Seitan gyro with vegan tzatziki sauce

 

Day 7: Dessert

You can’t do a whole vegan week without attempting to make a dessert. And anyone who knows me knows my addiction to peanut butter.

Vegan peanut butter blondies

So vegan peanut butter blondies? Yes please! Insanely simple to make, but definitely heed the advice to wait until completely cooled until cutting (I couldn’t wait to taste it, so the edge crumbled). They were so good I had to give a bunch away otherwise I was afraid I’d eat the entire pan full. If these couldn’t fool a non-vegan, nothing could.

So this ends vegan week. I have to say I didn’t miss much except seafood. No cheese, egg, or meat cravings, no mood swings, and I feel like I’ve eaten a ton this week and never felt deprived or hungry! There are still tons of vegan recipes I’d like to make in the future, and I will try to post them when I do.


Vegan Week, Day 6

If there’s anyone out there who’s actually reading this on a daily basis, you might be wondering, “Wait, what happened to Day 5?” Well, I did eat only vegan foods on Day 5 but I didn’t have time to cook anything or write about it, as my dog went in for unexpected surgery.

Spirulina almond milk banana shake

I threw together an almond milk banana shake with spirulina (I did find spirulina finally) – a small photo here. Yes it’s very green, and so good for you. I forced myself to eat some leftovers from the past few days while my dog was at the vet, and then we ordered in dinner so I could keep a close eye on the little patient. Actually, dinner is worth noting: we tried a vegan restaurant in Park Slope, The V-Spot, which has a wide range of Mexican, Italian, and Asian vegan food. It was good! We shared crispy nuggets with barbeque sauce as an appetizer, and then my boyfriend got the Philly Cheese”steak” (soy steak, onions, peppers, mushrooms and soy cheese), and I got a whole wheat quesadilla with soy cheese, chipotle black beans, sweet plantains, green peppers and onions. And the dessert menu sounded completely awesome. Anyway, on to Day 6…

Day 6: Brunch

Curry tofu scramble with wilted spinach

A few weeks ago, we went to a restaurant in my neighborhood that I love, Flatbush Farm, where I had a curried tofu scramble with sauteed kale for brunch that I dreamed about for the next few days. So I went looking for a recipe that sounded similar. There are several out there, and I decided to try this one. I didn’t have fennel seeds but I think that’s ok. It was really good, especially on top of a slice of whole wheat toast. The Flatbush Farm version had some kind of delicious sweetness to it though, so next time I’ll try adding honey (not vegan) or sugar or agave. Just a note – it is very spicy, so you should reduce the chili pepper flakes if that’s an issue.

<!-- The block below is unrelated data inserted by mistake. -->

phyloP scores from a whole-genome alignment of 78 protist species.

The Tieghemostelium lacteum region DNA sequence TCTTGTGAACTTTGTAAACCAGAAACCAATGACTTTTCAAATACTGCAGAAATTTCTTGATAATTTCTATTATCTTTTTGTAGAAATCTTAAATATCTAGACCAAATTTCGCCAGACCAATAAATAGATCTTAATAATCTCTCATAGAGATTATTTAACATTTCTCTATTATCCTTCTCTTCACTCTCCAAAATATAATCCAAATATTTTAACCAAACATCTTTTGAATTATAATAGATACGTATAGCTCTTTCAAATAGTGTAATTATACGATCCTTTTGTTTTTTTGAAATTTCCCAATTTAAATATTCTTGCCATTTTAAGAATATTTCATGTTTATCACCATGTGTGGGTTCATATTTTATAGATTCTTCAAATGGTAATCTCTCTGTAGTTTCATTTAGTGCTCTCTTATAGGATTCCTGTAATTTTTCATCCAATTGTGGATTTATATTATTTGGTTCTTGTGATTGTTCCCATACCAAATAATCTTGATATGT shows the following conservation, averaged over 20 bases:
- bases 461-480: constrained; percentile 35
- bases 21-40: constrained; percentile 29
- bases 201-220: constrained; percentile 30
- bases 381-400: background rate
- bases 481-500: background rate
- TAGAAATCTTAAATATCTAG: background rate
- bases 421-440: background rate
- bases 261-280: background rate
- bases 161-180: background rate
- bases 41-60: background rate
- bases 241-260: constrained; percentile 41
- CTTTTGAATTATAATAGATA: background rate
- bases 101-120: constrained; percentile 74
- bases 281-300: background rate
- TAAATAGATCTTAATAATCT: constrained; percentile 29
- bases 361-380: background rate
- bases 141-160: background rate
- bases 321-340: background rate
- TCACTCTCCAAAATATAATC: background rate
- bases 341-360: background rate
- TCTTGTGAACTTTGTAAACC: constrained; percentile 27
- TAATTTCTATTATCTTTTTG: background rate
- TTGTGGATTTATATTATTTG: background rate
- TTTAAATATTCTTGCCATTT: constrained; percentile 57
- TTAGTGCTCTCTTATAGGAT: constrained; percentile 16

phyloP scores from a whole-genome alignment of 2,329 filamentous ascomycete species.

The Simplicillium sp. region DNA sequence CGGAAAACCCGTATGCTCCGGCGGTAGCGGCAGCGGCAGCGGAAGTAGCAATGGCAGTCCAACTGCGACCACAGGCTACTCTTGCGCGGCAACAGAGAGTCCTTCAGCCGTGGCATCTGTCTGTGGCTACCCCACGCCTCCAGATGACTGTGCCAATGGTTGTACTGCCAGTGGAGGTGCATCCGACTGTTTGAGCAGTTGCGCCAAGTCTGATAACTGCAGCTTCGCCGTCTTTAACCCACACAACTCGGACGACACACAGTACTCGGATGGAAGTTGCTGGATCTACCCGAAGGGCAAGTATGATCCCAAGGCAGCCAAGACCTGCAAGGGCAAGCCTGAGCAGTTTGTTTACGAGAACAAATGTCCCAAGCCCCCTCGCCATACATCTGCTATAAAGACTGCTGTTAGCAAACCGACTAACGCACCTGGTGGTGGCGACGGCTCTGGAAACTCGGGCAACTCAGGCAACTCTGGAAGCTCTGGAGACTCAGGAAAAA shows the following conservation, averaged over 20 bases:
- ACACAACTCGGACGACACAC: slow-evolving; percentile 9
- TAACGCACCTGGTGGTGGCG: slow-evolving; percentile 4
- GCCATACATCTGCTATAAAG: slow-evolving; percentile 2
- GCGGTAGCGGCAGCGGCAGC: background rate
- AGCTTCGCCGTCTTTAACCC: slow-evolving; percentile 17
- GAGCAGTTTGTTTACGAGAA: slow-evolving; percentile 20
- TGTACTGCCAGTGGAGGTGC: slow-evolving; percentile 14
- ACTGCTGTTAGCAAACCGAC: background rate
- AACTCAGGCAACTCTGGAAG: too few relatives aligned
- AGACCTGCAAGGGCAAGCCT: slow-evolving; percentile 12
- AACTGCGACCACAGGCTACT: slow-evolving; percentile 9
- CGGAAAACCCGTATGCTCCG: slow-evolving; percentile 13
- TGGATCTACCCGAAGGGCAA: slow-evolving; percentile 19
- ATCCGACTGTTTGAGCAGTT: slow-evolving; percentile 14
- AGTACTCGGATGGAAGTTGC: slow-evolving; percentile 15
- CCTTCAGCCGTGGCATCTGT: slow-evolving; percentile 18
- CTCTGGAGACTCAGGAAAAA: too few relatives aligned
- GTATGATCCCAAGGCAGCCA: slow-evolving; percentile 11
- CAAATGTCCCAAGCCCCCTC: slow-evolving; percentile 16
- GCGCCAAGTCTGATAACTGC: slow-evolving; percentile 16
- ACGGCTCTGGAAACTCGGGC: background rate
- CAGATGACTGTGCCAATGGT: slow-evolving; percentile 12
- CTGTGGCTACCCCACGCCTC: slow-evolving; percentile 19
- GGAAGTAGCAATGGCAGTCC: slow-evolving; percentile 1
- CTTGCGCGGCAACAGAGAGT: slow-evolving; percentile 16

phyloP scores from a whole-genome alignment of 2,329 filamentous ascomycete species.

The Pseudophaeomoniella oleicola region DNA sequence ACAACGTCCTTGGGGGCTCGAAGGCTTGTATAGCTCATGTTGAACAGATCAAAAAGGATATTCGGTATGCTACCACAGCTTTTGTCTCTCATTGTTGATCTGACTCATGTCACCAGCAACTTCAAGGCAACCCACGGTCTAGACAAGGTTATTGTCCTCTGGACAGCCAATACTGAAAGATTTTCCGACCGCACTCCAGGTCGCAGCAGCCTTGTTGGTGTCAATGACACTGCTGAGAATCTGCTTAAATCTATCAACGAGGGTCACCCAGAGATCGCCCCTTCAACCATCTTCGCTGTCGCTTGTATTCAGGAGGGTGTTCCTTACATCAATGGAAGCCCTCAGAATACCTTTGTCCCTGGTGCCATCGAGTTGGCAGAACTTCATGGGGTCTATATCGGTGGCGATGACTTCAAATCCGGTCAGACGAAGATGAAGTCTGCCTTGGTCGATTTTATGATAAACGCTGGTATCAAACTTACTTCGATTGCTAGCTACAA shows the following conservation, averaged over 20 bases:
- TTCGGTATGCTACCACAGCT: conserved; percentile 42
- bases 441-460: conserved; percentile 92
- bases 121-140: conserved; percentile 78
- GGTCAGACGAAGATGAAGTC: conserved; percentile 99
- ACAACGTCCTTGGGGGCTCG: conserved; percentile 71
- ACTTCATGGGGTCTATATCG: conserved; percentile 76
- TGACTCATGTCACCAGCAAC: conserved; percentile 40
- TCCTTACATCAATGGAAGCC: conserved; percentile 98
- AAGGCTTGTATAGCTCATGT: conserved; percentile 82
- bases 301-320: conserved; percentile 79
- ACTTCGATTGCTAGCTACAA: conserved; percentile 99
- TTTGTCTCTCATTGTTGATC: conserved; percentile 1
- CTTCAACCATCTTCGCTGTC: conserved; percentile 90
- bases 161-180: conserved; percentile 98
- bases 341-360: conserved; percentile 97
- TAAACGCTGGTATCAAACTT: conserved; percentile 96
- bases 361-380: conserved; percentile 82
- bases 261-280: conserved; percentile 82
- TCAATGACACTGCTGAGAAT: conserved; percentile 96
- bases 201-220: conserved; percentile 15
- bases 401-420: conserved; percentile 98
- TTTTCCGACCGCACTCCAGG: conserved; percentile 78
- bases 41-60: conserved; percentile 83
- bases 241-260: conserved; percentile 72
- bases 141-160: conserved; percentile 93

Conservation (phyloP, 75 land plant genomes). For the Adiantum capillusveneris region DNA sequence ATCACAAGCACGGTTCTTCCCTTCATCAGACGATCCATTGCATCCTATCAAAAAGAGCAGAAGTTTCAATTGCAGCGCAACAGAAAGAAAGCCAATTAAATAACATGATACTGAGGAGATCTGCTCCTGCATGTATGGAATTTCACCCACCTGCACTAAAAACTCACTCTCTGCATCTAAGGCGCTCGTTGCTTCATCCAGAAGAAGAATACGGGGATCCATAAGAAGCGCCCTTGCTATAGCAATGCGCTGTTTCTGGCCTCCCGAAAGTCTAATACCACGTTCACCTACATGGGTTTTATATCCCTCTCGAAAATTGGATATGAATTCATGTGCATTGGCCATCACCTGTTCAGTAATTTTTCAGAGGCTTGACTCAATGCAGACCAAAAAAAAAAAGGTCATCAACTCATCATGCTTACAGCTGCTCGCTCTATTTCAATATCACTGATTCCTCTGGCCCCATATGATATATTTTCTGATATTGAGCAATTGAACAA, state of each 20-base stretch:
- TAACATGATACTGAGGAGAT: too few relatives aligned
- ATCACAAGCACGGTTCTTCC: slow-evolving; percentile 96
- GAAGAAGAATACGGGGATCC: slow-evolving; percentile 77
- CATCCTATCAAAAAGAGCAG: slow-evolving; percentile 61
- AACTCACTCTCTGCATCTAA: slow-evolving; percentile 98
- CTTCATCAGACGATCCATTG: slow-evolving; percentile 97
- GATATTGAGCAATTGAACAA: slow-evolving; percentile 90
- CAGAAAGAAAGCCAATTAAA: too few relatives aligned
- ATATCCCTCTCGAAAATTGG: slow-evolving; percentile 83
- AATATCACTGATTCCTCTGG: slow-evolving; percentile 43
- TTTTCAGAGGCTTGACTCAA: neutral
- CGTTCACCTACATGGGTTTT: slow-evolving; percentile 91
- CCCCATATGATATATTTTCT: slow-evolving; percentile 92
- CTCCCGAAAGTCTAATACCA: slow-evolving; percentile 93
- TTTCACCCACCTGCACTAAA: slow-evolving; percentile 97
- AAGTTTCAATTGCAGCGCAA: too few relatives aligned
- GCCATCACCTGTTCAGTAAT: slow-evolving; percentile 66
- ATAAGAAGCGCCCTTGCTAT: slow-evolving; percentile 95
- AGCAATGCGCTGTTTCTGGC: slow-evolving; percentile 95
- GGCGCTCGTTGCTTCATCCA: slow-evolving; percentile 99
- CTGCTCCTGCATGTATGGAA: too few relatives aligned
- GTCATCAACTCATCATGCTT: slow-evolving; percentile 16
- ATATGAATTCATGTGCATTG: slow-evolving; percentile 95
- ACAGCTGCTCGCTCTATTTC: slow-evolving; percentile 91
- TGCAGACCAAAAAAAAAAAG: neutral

Day 6: Dinner
We had planned to meet up with friends on the Upper East Side for dinner. At first, without thinking too much about it, we decided on an Italian restaurant, and I thought I could just find some sort of veggie pasta and ask them to hold the cheese. About three hours before dinner, the chef side of my brain woke up and I realized that I’ve made my own pasta before and there is usually egg involved. A quick call to the restaurant (which really made me appreciate what full-time vegans must go through all the time) confirmed that there was egg in all of their pasta dough. So it was either survive on a side salad for dinner or come up with plan B. Thankfully everyone was nice about changing plans at the last minute to accommodate my crazy food challenges, so we ended up at Tiny Thai.

Thai vegetarian “duck” in chili basil sauce

I felt adventurous and went for the “Vegetarian Duck” in chili basil sauce. I figured it wasn’t something I was going to make at home, so I should try it. Delicious! Of course it didn’t have the same consistency as duck, but if you’re prepared for that and like seitan, it’s really good. (But I have to admit I did want a bite of Chris’s red snapper).